Time Stalkers (known as Climax Landers in Japan) is a roguelike JRPG for the Sega Dreamcast. I remember that critical reception for the game was overwhelmingly negative at the time of its release with one magazine claiming it “played in a way that made an evening watching fish fingers defrost sound interesting.” I always thought that this was a rather unfair assessment considering the game is not actually that bad at all. What drew particular criticism was how players lost all of their experience points upon completing a dungeon. But this is a rather cunning feature if you think about it. Every new level requires you to start over; to experience that feeling of making a fresh start and not simply reusing that one AoE attack every single battle and then moving on. No, every battle is important and every XP point is a vital commodity.
But you can always look at it the other way too because really, why care about experience points? There should be more to an RPG than just levelling up and that is something I think Time Stalkers understood better than most. All roguelikes demand a certain commitment from the player and this game was no different. Was it perfect? Hell no. But it certainly wasn’t as bad as it was made out to be at the time.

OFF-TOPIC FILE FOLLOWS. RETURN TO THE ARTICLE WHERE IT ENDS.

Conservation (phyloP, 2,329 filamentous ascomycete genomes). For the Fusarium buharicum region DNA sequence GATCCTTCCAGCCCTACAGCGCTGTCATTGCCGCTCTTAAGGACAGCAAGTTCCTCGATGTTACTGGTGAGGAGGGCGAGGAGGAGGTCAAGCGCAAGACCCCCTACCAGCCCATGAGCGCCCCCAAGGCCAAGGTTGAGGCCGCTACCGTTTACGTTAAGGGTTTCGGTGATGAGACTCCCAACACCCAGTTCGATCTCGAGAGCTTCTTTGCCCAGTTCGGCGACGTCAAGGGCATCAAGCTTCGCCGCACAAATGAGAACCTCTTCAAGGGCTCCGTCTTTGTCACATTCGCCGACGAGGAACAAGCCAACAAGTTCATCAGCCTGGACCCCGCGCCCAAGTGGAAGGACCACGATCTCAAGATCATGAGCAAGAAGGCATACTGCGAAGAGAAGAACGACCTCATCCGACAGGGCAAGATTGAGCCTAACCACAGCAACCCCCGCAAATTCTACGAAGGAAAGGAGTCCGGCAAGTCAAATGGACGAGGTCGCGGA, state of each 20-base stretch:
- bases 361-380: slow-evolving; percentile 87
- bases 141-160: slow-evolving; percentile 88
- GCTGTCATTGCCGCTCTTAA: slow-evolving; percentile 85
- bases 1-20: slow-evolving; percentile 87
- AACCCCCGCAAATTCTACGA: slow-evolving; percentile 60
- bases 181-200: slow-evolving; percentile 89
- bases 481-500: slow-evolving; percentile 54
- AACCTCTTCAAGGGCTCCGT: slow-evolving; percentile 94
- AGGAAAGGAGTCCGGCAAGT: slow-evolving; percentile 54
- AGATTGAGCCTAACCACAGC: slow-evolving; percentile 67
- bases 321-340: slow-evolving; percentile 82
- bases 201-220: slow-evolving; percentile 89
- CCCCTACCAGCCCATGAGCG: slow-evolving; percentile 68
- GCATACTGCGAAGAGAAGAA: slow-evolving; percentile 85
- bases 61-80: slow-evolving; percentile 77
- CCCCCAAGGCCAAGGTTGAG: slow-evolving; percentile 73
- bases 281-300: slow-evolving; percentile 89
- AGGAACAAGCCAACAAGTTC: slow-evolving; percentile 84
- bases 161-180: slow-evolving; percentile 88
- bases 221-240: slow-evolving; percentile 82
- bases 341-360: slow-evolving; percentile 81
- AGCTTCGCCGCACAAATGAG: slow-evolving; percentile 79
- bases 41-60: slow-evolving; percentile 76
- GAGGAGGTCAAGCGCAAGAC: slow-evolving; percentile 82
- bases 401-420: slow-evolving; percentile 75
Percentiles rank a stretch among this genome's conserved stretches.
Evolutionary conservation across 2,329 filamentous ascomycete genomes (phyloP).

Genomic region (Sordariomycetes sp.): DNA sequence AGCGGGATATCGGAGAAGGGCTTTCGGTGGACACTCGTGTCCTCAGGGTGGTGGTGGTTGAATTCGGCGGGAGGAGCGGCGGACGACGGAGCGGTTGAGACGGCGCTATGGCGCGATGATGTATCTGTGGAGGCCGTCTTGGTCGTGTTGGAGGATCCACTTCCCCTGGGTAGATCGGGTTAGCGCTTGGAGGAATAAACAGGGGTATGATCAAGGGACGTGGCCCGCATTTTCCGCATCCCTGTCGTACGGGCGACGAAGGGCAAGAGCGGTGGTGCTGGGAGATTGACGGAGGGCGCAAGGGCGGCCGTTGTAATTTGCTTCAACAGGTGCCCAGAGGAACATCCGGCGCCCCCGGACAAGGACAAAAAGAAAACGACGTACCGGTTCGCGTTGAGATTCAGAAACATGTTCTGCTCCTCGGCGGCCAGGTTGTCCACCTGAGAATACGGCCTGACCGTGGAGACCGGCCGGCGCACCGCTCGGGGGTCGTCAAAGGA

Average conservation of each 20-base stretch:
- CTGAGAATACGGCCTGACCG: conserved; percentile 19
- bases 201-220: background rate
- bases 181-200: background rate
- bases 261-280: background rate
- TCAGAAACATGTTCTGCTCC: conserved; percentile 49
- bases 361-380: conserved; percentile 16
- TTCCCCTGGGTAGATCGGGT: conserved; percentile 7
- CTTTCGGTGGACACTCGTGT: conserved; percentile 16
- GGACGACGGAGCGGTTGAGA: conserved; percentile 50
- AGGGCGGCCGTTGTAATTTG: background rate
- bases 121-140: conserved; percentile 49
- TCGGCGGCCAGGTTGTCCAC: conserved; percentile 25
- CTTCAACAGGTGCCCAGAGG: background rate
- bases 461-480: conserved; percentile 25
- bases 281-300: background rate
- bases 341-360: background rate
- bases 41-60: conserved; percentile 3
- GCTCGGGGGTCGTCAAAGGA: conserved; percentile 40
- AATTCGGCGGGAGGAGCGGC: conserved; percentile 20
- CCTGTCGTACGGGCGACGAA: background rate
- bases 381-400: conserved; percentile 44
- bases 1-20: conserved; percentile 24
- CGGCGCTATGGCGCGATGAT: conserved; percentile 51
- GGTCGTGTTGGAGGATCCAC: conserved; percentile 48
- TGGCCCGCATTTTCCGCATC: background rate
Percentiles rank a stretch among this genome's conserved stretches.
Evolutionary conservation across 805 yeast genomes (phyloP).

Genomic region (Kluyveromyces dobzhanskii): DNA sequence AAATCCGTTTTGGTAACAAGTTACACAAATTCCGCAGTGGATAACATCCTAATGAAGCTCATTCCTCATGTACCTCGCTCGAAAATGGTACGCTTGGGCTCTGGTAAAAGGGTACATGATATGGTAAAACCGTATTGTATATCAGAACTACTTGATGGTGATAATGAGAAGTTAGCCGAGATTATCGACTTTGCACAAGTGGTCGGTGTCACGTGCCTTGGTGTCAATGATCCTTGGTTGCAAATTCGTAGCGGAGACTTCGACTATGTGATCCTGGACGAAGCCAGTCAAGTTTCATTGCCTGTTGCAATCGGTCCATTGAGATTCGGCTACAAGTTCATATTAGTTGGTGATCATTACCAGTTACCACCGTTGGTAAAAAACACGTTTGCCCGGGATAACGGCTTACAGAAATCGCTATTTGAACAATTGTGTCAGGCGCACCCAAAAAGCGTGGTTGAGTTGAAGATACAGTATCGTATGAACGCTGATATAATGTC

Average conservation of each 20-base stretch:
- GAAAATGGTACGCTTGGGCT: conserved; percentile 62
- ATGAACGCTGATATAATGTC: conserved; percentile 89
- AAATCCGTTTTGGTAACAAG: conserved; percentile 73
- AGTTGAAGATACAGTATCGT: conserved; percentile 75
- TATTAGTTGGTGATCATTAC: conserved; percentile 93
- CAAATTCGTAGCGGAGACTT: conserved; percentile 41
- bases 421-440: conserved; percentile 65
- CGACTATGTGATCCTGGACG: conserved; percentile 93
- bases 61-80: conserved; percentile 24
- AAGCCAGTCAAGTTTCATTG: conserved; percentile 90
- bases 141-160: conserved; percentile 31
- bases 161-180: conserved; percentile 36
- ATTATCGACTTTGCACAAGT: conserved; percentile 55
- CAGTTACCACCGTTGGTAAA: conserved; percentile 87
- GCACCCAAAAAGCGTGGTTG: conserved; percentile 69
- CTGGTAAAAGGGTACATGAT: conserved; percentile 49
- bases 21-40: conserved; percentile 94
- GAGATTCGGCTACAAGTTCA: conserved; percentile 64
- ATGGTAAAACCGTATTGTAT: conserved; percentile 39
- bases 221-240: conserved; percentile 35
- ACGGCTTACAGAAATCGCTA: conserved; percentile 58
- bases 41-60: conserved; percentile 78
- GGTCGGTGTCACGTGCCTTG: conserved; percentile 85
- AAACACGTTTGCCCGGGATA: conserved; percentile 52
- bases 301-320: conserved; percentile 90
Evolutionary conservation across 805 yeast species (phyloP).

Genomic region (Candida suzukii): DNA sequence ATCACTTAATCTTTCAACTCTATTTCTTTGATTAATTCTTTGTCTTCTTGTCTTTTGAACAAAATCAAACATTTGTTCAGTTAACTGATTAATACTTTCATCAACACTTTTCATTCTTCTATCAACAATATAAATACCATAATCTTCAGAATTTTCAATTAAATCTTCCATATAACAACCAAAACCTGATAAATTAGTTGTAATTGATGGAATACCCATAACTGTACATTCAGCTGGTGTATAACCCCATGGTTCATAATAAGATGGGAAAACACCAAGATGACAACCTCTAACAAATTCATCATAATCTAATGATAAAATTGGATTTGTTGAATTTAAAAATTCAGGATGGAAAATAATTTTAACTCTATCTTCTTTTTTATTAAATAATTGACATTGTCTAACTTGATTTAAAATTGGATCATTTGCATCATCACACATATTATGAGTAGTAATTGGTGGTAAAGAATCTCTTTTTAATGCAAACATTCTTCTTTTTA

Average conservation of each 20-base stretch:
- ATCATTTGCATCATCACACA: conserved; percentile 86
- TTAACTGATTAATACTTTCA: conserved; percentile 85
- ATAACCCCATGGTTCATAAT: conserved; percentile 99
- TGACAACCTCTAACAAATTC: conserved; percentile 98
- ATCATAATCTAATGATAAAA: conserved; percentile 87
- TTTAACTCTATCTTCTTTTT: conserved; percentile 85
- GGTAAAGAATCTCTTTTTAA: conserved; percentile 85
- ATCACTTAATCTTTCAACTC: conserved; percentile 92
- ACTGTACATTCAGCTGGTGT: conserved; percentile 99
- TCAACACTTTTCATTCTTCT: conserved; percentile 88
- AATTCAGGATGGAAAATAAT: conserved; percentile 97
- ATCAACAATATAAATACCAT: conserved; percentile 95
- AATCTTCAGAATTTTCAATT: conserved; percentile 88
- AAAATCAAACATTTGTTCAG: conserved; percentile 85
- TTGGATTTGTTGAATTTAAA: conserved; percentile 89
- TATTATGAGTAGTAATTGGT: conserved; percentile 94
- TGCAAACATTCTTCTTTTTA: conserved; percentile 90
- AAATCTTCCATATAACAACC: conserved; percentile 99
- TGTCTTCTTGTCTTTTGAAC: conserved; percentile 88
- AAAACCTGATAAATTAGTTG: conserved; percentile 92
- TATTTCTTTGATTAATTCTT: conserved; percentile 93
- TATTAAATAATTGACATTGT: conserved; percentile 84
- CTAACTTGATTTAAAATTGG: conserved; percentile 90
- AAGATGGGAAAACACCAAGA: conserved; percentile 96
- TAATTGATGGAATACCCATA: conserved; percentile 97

Roguelikes hit a rough spot in the affections of the gaming public to the extent that I hadn’t even recognized the separate genre until a few years ago; they tended to be that niche.
But things took a different turn in the 2010s where a sudden flurry of quality new roguelikes succeeded in revitalizing the genre for a modern audience. The single most important of which was Dark Souls.
An especially difficult but rewarding game, Dark Souls makes player death a major part of its learning experience. Rather than being permanent, death comes fast and frequent; but with the intention of teaching how to be a better player. I think Dark Souls is the perfect antidote to all those unexciting RPGs that are knocking around these days.